UIKit Drawing Tutorial: How to Make a Simple Drawing App

Learn how to create a simple drawing app in Swift using UIKit drawing APIs. By Ron Kliffer.

Leave a rating/review
Download materials
Save for later
You are currently viewing page 3 of 3 of this article. Click here to view the first page.

Adding Finishing Touches — A Custom Color Selector

Currently, you have 10 color buttons on your Drawing Canvas screen. However, with the custom RGB color selector, the discriminating artists using your app will have the ability to pick any available color from the RGB range.

There are a set of RGB color sliders in the settings screen that you’ll implement next.

Since you’ve provided a preview of the brush size and opacity, you might as well integrate a preview of the new brush color!

In SettingsViewController.swift, add the following to colorChanged(_:):

red = CGFloat(sliderRed.value / 255.0)
labelRed.text = Int(sliderRed.value).description
green = CGFloat(sliderGreen.value / 255.0)
labelGreen.text = Int(sliderGreen.value).description
blue = CGFloat(sliderBlue.value / 255.0)
labelBlue.text = Int(sliderBlue.value).description

iOS calls colorChanged(_:) when you move any of the RGB sliders. In the above code, notice how all you’re doing is updating the property values and updating the labels.

Now that you have the brush and opacity samples drawing with all the correct settings, you’ll want to show them correctly when the Settings screen appears. Add the following to the bottom of viewDidLoad():

sliderBrush.value = Float(brush)
labelBrush.text = String(format: "%.1f", brush)
sliderOpacity.value = Float(opacity)
labelOpacity.text = String(format: "%.1f", opacity)
sliderRed.value = Float(red * 255.0)
labelRed.text = Int(sliderRed.value).description
sliderGreen.value = Float(green * 255.0)
labelGreen.text = Int(sliderGreen.value).description
sliderBlue.value = Float(blue * 255.0)
labelBlue.text = Int(sliderBlue.value).description

As you can see, this just presets all labels and sliders with the correct values. The call to drawPreview() ensures that the preview image view also shows the correct thing.

Finally, open ViewController.swift. As before, you’ll need to make sure the current color makes it across to the Settings screen, so add the following lines to the end of prepare(for:sender:):

var red: CGFloat = 0
var green: CGFloat = 0
var blue: CGFloat = 0
color.getRed(&red, green: &green, blue: &blue, alpha: nil)
settingsController.red = red
settingsController.green = green
settingsController.blue = blue

This passes the current red, green and blue values so the RGB sliders are set correctly. This syntax might look strange but don’t worry — it is a left-over feature from the old Objective-C days. When you call getRed(_:green:blue:alpha:), it sets the variables you pass in with the component values from color.

Finally, find settingsViewControllerFinished(_:) in the class extension and add the following lines, just before you call dismiss(animated: true):

color = UIColor(red: settingsViewController.red,
                green: settingsViewController.green,
                blue: settingsViewController.blue,
                alpha: opacity)

This updates the color using the new RGB values.

Build and run again and put the color sliders through their paces. Also see how the specified RGB color, which is displayed in the preview, is now the brush stroke color on the drawing canvas!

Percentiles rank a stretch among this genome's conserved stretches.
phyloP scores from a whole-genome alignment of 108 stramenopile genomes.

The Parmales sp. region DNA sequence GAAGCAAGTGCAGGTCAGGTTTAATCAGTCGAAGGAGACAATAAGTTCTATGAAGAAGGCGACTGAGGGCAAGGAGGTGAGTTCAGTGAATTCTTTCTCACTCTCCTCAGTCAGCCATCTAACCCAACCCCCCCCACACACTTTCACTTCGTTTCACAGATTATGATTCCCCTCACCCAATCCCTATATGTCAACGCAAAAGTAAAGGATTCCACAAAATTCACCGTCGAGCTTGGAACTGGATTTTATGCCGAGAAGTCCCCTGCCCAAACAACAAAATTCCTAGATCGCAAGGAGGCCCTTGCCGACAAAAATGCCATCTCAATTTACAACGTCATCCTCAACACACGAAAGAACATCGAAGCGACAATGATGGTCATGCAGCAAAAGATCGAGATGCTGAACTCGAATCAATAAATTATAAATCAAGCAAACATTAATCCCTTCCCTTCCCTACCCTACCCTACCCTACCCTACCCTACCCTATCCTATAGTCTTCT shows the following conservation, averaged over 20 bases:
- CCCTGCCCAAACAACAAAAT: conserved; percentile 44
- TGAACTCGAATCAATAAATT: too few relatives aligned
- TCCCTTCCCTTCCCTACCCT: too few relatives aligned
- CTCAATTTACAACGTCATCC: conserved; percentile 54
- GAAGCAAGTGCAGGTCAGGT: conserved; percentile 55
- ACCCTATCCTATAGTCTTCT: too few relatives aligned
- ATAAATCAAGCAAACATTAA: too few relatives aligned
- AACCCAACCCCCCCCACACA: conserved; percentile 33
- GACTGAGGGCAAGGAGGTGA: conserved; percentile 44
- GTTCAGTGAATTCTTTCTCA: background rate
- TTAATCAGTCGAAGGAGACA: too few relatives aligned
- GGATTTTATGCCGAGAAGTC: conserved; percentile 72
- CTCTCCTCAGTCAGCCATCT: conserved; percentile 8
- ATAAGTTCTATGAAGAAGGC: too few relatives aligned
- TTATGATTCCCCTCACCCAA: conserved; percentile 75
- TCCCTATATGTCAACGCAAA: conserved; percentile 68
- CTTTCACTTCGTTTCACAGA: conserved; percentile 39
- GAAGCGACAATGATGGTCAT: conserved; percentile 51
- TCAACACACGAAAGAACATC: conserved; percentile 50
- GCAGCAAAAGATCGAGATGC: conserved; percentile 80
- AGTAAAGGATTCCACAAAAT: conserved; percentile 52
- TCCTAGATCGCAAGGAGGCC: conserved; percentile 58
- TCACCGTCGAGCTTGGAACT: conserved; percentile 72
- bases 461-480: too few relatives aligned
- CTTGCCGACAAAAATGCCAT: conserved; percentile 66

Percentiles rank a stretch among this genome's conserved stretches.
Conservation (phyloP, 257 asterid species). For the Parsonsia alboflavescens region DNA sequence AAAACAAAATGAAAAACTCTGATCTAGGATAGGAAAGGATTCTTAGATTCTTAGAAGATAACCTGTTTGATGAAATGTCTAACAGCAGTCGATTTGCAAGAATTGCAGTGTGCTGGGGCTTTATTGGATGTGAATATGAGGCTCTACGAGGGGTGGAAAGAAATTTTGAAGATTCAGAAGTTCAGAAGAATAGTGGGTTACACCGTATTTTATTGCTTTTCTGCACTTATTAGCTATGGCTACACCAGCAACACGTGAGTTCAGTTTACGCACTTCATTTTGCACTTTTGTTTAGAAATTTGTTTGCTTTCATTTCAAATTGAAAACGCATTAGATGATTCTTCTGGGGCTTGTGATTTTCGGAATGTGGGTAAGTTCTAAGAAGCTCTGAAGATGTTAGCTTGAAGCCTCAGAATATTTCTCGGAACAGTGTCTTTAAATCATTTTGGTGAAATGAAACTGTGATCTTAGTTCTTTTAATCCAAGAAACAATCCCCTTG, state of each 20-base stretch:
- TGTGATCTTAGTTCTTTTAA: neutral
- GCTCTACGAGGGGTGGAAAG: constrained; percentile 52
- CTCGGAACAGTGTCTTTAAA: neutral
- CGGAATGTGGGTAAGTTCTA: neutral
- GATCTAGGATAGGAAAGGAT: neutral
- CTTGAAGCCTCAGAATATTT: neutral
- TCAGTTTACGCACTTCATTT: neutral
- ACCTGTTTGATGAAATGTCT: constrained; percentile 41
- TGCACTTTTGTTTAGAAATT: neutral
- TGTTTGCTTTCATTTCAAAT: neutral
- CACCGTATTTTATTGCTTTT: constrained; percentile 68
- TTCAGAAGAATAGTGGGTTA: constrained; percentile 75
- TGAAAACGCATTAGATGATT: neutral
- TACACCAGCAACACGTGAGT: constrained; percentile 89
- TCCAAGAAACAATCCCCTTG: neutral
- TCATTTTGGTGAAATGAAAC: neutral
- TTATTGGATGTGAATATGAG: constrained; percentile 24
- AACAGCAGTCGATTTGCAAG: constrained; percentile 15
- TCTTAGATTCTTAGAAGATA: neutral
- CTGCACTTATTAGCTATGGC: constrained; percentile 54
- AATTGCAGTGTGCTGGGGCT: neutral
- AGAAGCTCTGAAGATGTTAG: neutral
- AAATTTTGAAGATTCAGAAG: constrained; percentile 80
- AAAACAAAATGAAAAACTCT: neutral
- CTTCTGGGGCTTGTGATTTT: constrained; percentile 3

But what good are all of these wonderful works of art if you can’t share them with the world? Since you can’t stick the pictures up on your refrigerator, you’ll share them with the world in the final step of this tutorial!

Adding Sharing

In this final step, you’ll use the iOS share sheet to send your works of art out into the world!

There are two parts to this: First, you need to get the drawing as a UIImage object; then, you just pass it on to UIActivityViewController to decide which sharing options will work best, depending on what accounts and services are available.

In ViewController.swift, add the following to sharePressed(_:):

guard let image = mainImageView.image else {
let activity = UIActivityViewController(activityItems: [image], 
                                        applicationActivities: nil)
present(activity, animated: true)

This method is pretty simple. First it verifies that mainImageView indeed has an image. Then, UIActivityViewController does most of the heavy lifting! All you need to do is pass it an array of things to share; in this case, that’s just the single image.

The second parameter to the initializer applicationActivities lets you limit the activities, so passing nil means iOS will provide as many share options as possible. Your drawing deserves no less!

Build and run the app, and create your masterpiece. When you tap Share, you’ll now be able to let the world know of your talents.

Where to Go From Here?

You can download the completed version of the project using the Download Materials button at the top or bottom of this tutorial.

You can play around a bit more with the brush strokes and also investigate the drawing of arcs and rectangles using Quartz2D. A good start is the Quartz 2D Programming Guide. There are number of beginner and advanced-level concepts there with which you can experiment to create awesome shapes and patterns.

If you want to learn how to draw even smoother lines, you should also check out this smooth line drawing article by Krzysztof Zablocki. It’s based on Cocos2D but you can use the same technique in UIKit.

As a final challenge, try adding undo-redo capabilities. Check out UndoManager Tutorial: How to Implement With Swift Value Types published on this website by RW team member Lyndsey Scott.

Feel free to post your questions and comments on the forum — and feel free to share your masterpieces you created with your new app! :]